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  5. "मैं जा रही हूँ।"

"मैं जा रही हूँ।"

Translation:I am going.

August 1, 2018



I honestly need someone that explains me hindi language cause im struggling oml


Hi! How are you doing with the script? Would it help at all to turn this into Latin letters, first?

maiṅ (I) / jā (go) / rahā (-ing) / hūṅ (am) I go-ing am... I am going

Let me know which parts are most challenging.


omg thank you, you're so kind. i was struggling with the rahā because i kinda had an idea but i didn't exactly know it's meaning. thanks ^^ i learnt hindi alphabet just a while ago but i still struggling with some letters and sounds so, yeah.


No worries. Yeah, "raha" is the part that needs to be conjugated, i.e. raha (masculine), rahi (feminine), rahe (plural).


so rahā it's practically an auxiliar verb


Absolutely! It is not usually taught that way, but it is. "rahna" is "to stay", so it's kind of like one "stays" or "keeps on" doing something. It's taught as an auxiliary verb when you make a construction like this: maiṅ jātā rahtā hūṅ = "I keep going." maiṅ jātā rahā = "I kept going" (That's advanced beyond the level of the Duolingo tree though.)


This is a very good explanation of the verb. Thank you! The thing I don't understand is why is it written "raha" but pronounced more like reh-hee. If it is going to be written in English letters, why wouldn't it be written more phonetically (I don't think phonetically is the right word but I don't know the word to say written-in-such-a-way-that-the-pronunciation-is-obvious)? That has puzzled me ever since I first started studying Hindi because it seems like I have to learn 3 things: the devanagari script for when it is written that way, the way to spell it in English letters (which is not the letters I would use if I were sounding it out) for when a Hindi speaker is writing in the English letters, AND the English meaning. Is this just my bias as an English speaker and how I think the letters should be pronounced? I'm not sure if I'm even explaining my question well.


Hi Wendi, rahā is the masculine form and rahī is the feminine form. Sorry, the example uses rahī, but in my comment above I used the masculine form (rahā).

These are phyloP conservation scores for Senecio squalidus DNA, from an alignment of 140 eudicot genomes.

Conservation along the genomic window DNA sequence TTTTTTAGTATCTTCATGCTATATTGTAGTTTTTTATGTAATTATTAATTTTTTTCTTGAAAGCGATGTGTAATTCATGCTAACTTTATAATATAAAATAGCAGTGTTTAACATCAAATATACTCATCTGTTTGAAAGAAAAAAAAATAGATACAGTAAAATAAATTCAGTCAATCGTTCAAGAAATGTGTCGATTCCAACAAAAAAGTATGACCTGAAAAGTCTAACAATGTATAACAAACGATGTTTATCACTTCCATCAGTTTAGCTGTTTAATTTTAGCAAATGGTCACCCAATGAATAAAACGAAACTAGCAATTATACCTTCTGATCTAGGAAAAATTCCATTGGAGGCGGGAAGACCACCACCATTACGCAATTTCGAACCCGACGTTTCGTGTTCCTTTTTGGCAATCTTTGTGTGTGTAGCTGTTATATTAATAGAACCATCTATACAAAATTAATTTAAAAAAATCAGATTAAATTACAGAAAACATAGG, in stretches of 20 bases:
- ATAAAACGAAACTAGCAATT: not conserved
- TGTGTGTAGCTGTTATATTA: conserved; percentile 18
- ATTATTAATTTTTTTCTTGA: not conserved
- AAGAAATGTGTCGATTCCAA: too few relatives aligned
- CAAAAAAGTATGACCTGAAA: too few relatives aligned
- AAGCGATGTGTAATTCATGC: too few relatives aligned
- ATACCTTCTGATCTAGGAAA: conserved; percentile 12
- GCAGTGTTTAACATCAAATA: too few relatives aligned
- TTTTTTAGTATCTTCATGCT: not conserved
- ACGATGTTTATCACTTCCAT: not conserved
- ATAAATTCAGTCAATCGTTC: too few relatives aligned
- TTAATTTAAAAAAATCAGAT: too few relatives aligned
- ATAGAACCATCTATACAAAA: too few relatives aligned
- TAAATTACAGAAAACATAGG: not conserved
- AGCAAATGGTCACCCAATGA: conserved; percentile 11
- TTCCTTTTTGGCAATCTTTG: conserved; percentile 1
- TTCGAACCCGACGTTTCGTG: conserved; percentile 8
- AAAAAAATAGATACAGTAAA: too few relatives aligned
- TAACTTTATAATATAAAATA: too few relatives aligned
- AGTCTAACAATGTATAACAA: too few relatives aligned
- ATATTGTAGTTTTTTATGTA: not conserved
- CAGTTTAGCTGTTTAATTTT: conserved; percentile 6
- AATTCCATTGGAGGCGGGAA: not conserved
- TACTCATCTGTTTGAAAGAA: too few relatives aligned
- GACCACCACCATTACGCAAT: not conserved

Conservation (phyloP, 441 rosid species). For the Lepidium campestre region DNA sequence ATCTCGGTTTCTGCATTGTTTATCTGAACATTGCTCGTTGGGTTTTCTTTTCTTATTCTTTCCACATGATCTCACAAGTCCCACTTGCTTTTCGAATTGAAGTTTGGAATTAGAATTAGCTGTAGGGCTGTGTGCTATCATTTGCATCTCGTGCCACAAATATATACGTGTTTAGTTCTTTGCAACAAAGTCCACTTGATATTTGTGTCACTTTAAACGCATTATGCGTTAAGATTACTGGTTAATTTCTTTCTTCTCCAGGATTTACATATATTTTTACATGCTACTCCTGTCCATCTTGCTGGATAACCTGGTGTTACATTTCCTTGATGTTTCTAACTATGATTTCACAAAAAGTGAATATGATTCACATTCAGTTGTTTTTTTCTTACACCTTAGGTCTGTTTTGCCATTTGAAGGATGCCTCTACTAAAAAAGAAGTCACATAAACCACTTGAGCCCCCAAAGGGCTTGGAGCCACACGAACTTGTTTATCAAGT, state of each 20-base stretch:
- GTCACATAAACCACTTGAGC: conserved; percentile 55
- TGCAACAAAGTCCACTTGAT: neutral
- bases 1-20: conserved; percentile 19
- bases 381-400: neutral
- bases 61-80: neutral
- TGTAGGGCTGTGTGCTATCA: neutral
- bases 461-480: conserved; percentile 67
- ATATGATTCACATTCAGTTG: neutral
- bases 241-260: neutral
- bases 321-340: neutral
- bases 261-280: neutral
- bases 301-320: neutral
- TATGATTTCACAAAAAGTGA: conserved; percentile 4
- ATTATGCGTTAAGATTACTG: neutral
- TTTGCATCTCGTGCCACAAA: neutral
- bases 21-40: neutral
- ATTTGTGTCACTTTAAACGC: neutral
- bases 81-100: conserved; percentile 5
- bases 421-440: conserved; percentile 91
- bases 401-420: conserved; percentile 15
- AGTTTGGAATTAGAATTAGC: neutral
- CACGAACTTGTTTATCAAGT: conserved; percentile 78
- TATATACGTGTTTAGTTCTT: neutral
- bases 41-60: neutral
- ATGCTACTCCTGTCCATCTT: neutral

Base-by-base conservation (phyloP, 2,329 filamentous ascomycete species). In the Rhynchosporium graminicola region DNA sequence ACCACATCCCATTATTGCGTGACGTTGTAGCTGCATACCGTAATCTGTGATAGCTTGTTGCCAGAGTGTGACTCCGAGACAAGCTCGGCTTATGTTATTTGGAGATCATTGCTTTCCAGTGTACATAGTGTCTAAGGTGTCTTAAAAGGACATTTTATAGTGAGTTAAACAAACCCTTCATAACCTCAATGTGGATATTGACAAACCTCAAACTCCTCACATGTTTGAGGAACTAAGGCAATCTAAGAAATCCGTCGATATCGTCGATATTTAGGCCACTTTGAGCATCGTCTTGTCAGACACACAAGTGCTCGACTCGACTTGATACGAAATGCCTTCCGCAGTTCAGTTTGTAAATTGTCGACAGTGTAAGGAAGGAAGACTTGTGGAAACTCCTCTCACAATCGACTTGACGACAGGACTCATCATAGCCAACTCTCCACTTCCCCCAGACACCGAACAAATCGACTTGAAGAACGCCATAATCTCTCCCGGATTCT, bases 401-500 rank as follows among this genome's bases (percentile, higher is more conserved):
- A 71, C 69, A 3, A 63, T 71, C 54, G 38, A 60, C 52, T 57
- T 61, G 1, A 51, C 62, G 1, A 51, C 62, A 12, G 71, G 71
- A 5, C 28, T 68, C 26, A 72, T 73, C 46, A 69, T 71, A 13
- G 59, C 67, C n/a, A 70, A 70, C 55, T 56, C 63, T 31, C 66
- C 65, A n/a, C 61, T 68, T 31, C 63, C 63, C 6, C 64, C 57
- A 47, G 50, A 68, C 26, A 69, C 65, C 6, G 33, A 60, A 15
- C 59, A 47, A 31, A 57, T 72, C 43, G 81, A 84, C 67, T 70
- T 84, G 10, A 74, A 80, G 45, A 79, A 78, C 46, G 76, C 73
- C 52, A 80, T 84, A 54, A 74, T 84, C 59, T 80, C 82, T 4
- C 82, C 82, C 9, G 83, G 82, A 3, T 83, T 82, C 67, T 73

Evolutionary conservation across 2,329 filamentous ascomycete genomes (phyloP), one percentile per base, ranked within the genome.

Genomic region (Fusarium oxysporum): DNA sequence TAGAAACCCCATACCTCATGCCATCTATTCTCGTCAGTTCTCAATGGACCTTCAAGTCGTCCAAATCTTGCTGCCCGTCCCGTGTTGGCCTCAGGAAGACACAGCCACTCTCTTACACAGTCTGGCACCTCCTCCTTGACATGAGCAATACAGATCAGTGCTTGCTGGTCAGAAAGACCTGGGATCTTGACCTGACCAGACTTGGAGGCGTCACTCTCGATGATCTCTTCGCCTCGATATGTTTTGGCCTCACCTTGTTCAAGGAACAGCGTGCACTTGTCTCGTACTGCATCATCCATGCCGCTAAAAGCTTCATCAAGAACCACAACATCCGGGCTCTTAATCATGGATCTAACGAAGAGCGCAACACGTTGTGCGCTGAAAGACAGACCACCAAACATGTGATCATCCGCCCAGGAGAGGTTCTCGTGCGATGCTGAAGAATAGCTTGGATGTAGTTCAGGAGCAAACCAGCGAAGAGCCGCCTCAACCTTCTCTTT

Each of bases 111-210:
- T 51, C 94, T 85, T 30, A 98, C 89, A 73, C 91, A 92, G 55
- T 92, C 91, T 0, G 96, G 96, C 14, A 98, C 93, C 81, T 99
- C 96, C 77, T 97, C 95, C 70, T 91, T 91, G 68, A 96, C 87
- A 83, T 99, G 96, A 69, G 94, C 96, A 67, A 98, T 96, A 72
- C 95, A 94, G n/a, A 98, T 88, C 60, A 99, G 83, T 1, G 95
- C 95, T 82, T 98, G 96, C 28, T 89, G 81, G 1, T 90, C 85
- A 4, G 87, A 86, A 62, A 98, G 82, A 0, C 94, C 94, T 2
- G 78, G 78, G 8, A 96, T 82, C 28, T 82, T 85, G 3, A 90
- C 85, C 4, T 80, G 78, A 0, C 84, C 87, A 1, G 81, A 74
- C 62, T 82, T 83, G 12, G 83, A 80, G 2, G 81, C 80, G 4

The reason we don't write "rehi" is because that would be a representation of रेही (or more precisely, a representation of रेहि). When we TRANSLITERATE we are taking something from one script (writing system) and converting it into another script. We are NOT writing it "phonetically." To write phonetically means to write something with special symbols in IPA (International Phonetic Alphabet). To write "phonetically in English" 1. doesn't exactly make sense because English itself is not "phonetic" and 2. That would only privilege English speakers, which is not the goal. The goal is to turn Devanagari script into a one-to-one corresponding set of symbols in Latin script. र = ra, ही = hī.

rahī / रही sounds as it sounds. You have to learn to pronounce the written sounds, whether you write it in Latin script, Devanagari script, or Arabic script.

The notable thing here is that when you have a word written with the vowel /a/ coming before /h/, the pronunciation of /a/ is effected by the /h/ and changes its sound. The solution is to learn the rule of pronunciation, rather than to change the spelling, which if we did would 1. be confusing and 2. Not even possible because the sound doesn't even really have a letter that represents it.


@ranzog ok now i got confused but i think i kinda got it. thanks for the extra tip!


In our Hindi we follow subject verb object rule


What do you mean "our" Hindi? There is normal Hindi which is SOV, and then there is your Hindi which is SVO??

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